The support of friends and family is important in the journey to recovery from alcohol use disorder (AUD). The National Institute on Alcohol Abuse and Alcoholism, which leads research on AUD, shares information on how you can help a loved one.
Participate. Seek a program to help you support your loved one. Programs like Al-Anon Family Groups or Adult Children of Alcoholics can help people understand the disorder, what they can do to help, and their role in a loved one's recovery.
Be patient. Changing deep habits is hard, takes time, and may require repeated efforts. Practice patience with your loved one and understand that overcoming this disorder is not easy or quick.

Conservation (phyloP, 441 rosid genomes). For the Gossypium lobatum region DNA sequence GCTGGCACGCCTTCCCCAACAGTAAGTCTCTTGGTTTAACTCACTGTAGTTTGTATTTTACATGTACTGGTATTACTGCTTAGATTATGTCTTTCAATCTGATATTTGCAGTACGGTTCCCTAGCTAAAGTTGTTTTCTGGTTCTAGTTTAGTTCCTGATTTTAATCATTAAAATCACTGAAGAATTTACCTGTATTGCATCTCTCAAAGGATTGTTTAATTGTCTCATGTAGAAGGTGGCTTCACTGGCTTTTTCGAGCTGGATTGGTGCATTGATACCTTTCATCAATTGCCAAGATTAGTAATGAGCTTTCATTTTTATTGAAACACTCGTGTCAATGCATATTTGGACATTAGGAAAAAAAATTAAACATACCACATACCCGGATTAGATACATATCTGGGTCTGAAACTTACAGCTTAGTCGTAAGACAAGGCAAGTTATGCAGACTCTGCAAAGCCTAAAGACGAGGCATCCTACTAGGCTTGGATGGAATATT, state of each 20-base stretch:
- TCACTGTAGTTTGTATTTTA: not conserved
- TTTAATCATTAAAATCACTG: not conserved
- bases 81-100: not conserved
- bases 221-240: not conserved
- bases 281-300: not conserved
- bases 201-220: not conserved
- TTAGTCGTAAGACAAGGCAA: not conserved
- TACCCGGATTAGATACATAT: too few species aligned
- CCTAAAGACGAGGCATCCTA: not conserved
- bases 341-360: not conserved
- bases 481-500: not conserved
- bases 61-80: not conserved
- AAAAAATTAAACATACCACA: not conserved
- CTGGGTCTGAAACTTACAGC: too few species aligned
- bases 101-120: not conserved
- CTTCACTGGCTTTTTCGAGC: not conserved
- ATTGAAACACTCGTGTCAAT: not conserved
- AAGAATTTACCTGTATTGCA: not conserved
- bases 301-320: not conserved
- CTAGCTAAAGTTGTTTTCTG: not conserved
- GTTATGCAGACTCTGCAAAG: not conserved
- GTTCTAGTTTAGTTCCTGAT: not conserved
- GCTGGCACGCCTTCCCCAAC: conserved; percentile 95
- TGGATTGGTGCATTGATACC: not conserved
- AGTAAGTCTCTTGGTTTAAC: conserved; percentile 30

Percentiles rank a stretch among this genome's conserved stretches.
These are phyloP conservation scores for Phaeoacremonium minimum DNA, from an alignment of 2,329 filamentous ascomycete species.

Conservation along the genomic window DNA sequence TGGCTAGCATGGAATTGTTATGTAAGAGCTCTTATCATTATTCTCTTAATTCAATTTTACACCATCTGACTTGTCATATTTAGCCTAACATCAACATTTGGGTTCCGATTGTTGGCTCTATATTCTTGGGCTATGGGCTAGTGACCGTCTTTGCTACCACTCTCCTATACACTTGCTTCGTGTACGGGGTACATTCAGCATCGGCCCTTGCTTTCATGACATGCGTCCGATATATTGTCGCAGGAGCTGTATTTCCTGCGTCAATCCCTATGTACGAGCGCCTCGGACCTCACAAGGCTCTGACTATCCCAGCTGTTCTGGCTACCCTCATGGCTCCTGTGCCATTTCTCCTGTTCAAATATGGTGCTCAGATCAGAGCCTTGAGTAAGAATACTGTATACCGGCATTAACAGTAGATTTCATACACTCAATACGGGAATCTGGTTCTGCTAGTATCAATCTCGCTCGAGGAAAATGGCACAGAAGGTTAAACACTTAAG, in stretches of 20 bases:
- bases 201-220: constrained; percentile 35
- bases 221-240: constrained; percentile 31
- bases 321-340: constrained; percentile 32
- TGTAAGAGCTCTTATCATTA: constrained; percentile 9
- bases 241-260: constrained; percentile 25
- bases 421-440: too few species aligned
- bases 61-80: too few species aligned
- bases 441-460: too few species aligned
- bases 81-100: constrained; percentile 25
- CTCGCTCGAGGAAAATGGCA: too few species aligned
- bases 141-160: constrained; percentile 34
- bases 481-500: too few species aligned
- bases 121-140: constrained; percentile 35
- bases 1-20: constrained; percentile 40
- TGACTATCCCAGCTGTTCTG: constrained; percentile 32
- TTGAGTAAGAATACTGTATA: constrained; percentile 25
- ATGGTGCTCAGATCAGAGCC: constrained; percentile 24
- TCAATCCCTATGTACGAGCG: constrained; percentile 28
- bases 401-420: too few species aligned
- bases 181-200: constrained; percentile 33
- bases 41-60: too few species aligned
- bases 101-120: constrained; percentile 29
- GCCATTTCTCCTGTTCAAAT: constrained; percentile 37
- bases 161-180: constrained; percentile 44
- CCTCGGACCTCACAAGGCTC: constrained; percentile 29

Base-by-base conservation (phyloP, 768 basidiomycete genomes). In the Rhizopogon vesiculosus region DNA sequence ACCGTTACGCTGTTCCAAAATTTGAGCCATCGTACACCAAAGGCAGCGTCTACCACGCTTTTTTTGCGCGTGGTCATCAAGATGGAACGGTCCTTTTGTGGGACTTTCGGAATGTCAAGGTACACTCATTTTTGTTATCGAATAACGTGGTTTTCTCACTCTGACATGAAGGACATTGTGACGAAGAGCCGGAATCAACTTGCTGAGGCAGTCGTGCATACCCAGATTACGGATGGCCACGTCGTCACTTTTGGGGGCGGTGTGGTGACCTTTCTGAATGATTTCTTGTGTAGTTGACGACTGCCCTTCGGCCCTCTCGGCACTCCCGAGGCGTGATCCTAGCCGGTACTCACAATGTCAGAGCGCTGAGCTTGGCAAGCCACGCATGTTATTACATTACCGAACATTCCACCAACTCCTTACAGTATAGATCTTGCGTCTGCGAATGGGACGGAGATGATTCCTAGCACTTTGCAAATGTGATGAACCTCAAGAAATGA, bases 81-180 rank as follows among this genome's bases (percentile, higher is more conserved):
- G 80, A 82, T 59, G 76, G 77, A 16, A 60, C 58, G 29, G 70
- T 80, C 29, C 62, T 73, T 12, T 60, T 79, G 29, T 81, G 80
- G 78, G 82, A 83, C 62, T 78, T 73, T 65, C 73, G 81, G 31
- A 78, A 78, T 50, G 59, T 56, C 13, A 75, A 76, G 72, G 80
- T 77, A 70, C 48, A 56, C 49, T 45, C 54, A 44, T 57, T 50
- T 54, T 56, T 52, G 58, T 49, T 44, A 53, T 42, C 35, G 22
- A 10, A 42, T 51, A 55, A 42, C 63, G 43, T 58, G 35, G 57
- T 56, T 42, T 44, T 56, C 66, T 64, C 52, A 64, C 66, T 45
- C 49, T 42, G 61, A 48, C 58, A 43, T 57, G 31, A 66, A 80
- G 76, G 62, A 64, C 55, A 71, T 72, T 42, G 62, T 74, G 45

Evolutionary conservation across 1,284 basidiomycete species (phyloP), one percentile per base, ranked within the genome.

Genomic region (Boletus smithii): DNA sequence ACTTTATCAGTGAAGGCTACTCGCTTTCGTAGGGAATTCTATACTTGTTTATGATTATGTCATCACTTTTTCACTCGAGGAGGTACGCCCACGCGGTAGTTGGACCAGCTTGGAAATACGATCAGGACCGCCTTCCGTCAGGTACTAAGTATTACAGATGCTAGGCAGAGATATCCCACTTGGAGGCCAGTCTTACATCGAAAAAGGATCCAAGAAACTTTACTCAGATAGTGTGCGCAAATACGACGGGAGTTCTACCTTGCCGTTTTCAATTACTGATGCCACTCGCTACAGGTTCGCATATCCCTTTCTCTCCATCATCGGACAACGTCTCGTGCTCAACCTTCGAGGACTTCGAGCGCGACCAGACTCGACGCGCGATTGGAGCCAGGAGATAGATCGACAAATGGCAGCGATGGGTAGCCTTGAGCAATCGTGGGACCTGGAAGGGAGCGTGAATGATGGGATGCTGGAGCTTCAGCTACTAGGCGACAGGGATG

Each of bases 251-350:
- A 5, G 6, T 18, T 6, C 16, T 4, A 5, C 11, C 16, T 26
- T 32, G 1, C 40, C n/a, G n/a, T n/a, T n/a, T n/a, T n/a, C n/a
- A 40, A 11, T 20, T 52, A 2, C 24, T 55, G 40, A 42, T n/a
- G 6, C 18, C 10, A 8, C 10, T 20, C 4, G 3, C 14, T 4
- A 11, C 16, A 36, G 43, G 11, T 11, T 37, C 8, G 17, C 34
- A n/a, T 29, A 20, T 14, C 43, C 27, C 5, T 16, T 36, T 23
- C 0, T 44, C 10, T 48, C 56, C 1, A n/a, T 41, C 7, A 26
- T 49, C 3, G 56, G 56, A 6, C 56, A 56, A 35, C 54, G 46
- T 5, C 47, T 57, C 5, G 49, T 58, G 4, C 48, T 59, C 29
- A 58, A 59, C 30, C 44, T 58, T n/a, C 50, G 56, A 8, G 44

Celebrate successes. Pay attention to your loved one during the recovery process. Appreciate successes, no matter how small.
Take care of yourself. Caring for a person who has difficulties with alcohol can be stressful. Ask for support from friends, family, support groups, or mental health professionals. This is especially important if you feel depressed or anxious. Remember that your loved one is ultimately responsible for managing this illness.
For additional support, check out the NIAAA Alcohol Treatment Navigator®.